After taking into account their cash reserves, the market is currently valuing Trillium’s pipeline at ~1.2 billion. The relative value of TTI-621 vs TTI-622 will depend on how their efficacy and toxicity profile compare and Trillium is hedging their bets in case one candidate has markedly better performance. Valuing early-stage assets like this can be difficult, but thankfully we have some benchmarks from Trillium’s competitors. The best-known deal was the acquisition of Forty Seven by Gilead in mid-2020 for $4.9 billion, primarily for Magrolimab. However, Magrolimab is much further along (Phase III) than Trillium’s candidates so it's not an accurate comparison. However, AbbVie recently acquired the rights to I-Mab’s CD47 inhibitor lemzoparlimab (I-Mab retains the rights within China). The deal involved a $200 million upfront payment with an additional $840 million to paid once other clinical and regulatory milestones are hit (there is an additional $1.74 billion in commercial milestones that I’m not including here). We have two distinct deals: (up to) $1.04 (~$2.8 including commercial milestones) billion for I-Mab’s CD47 inhibitor and Gilead’s whooping $4.9 billion purchase of Forty Seven. Trillium’s stage in development falls somewhere in between. Further along than I-Mab, but not nearly as advanced as Forty Seven’s was when Gilead acquired the company. We can also look at the valuation of Trillium’s competitors, namely ALX Oncology. While ALX’s candidate is a few steps ahead (demonstrated solid tumor efficacy, a bit better safety profile) the market is valuing ALX ~3x more than Trillium.

We can also attempt to derive a value based on the raw likelihood of approval and total market applicable to Trillium's pipeline. TTI-621/622 have each been tried primarily in lymphomas. While lymphomas contain a broad range of malignancies, the total world-wide market is expected to hit ~$20 billion by the late 2020's. Now oncology drugs have a dismal 5% chance going from Phase I to approval. So if we just value Trillium's pipeline based on the raw chance of getting approval with a broad lymphoma label, we are looking at a roughly $1 billion valuation, right where the market is now. However, since I believe Trillium's chance of approval is higher than the 5% average across the industry and therefore I would put a higher price on Trillium's pipeline than what the market has right now. Of course this valuation calculation is very rough and any change of label and clinical trial success would have a huge impact.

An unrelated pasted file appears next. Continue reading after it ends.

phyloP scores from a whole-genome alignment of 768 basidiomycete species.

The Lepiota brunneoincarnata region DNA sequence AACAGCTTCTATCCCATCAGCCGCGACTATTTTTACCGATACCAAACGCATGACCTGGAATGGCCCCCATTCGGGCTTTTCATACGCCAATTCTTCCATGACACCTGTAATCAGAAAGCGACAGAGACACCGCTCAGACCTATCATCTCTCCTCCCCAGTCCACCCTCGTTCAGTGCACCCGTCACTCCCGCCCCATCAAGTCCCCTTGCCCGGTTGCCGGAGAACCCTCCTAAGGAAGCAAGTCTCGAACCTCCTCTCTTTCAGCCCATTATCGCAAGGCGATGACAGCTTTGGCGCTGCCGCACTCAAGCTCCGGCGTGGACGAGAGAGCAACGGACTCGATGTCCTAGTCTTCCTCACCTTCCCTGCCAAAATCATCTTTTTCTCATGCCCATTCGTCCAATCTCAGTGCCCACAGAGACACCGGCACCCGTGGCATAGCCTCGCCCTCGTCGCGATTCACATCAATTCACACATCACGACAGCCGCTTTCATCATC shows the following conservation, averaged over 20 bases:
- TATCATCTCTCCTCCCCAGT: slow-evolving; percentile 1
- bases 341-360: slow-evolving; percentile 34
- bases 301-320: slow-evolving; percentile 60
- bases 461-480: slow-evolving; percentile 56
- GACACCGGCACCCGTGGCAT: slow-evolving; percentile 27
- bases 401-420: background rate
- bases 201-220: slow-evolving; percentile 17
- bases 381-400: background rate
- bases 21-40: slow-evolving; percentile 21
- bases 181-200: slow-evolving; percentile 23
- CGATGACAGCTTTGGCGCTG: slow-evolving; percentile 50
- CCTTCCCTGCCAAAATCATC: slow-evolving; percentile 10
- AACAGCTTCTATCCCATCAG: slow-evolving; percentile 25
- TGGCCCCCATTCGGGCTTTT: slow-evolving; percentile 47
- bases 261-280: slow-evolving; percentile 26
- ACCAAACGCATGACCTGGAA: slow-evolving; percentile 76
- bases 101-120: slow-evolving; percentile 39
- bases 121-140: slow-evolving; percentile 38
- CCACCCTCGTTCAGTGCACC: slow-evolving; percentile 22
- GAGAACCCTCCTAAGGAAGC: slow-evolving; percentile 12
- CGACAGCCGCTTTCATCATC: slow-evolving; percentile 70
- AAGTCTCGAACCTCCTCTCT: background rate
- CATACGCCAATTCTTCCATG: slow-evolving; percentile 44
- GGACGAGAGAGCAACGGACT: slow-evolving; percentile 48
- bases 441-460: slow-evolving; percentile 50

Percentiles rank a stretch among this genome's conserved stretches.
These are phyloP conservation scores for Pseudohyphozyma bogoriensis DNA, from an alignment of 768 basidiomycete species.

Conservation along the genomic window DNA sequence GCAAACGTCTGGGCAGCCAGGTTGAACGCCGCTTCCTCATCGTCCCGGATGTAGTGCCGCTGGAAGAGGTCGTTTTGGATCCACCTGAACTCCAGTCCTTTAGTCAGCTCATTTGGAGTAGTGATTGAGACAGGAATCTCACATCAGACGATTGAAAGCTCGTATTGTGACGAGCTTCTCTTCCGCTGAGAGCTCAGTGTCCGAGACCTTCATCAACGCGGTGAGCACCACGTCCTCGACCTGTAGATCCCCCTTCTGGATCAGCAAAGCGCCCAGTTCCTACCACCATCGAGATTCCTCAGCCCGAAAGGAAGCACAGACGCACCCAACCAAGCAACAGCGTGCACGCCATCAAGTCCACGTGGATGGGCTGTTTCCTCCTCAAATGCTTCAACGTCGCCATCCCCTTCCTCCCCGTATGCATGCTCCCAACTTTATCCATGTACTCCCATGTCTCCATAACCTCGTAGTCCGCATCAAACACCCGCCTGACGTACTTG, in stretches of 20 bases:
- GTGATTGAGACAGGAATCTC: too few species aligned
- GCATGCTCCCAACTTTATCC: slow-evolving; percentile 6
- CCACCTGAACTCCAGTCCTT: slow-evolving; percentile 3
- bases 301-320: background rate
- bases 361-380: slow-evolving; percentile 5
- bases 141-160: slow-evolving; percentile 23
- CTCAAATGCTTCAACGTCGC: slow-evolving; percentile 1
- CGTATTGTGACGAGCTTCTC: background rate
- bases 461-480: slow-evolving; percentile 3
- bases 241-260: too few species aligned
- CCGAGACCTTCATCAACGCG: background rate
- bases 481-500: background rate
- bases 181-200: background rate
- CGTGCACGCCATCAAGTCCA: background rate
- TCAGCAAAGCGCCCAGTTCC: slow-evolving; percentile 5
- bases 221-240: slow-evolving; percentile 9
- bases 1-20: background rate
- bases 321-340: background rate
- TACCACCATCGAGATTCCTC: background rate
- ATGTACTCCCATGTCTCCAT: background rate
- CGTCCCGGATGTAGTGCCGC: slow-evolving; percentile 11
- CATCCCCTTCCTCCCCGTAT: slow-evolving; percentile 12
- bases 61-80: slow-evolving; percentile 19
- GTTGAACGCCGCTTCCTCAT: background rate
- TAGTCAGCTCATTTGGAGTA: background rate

Trillium is also a great candidate for an acquisition (vs a licensing agreement like I-Mab). Their small pipeline and singular focus make it a great target for a larger pharma player looking to get into the CD47 business. Pfizer’s $25 million investment a few months ago could be interpreted as “testing the waters” and definitely as a sign that the international giant is interested in what Trillium has to offer. Whether or not Pfizer eventually makes an offer will remain to be seen, but solid Phase I results will definitely heat things up.
Risks and Conclusions

I honestly had a hard time figuring out whether to rate Trillium as bullish or neutral. Their monotherapy results are impressive, and their safety data appears to be better than the current CD47 leader magrolimab. However, these are only interim results from an early dose-escalation Phase I study and it will be important to see if these efficacy results are durable. Ultimately, I settled on “bullish” as monotherapy results, let alone complete responses, in a heavily pretreated patient population are hard to come by. In addition, their toxicity profile leaves room for combination treatments that could potentially improve the ORR. Hedging their bets with two candidates also decreases the risk in case one flops on efficacy and/or toxicity. In my article on ALX Oncology, I was impressed by the company’s approach, but I felt that market had already priced most of their success. Trillium is a bit behind ALX, but that comes with a nearly 3x discount on market cap. The CD47 inhibitor market has had an exciting year and Trillium’s relative price compared to their competition could provide an opportunity to capture some of the growth.
Trillium Therapeutics | 14,56 $

Beitrag zu dieser Diskussion schreiben

Trendwende, Behandlungskandidat, TTI-621